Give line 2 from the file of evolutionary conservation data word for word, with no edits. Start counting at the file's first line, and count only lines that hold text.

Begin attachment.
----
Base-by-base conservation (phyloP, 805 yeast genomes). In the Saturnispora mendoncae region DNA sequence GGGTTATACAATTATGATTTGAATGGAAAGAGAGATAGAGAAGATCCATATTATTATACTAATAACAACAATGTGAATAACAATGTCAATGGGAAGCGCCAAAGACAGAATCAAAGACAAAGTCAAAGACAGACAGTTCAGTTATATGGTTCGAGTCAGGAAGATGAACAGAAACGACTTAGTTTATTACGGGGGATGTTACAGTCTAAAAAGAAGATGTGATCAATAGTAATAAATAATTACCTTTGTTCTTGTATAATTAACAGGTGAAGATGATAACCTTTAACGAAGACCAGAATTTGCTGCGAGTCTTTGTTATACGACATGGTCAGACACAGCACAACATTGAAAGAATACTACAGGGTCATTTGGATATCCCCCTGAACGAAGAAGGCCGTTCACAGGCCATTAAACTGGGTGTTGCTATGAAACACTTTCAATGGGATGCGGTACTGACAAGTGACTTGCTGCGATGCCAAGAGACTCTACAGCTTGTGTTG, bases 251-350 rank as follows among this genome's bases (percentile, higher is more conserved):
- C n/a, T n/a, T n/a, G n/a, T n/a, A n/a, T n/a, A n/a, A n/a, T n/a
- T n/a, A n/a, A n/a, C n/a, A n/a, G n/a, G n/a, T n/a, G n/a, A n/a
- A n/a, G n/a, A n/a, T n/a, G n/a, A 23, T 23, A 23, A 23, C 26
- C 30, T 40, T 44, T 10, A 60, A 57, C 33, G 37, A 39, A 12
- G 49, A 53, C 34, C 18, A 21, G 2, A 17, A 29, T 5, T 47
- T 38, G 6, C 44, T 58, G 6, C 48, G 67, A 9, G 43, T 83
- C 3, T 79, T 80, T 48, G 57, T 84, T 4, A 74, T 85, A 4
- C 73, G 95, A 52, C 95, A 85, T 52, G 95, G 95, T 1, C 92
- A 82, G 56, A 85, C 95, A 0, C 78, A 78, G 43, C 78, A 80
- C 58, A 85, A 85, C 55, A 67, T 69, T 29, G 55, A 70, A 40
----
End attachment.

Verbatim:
- C n/a, T n/a, T n/a, G n/a, T n/a, A n/a, T n/a, A n/a, A n/a, T n/a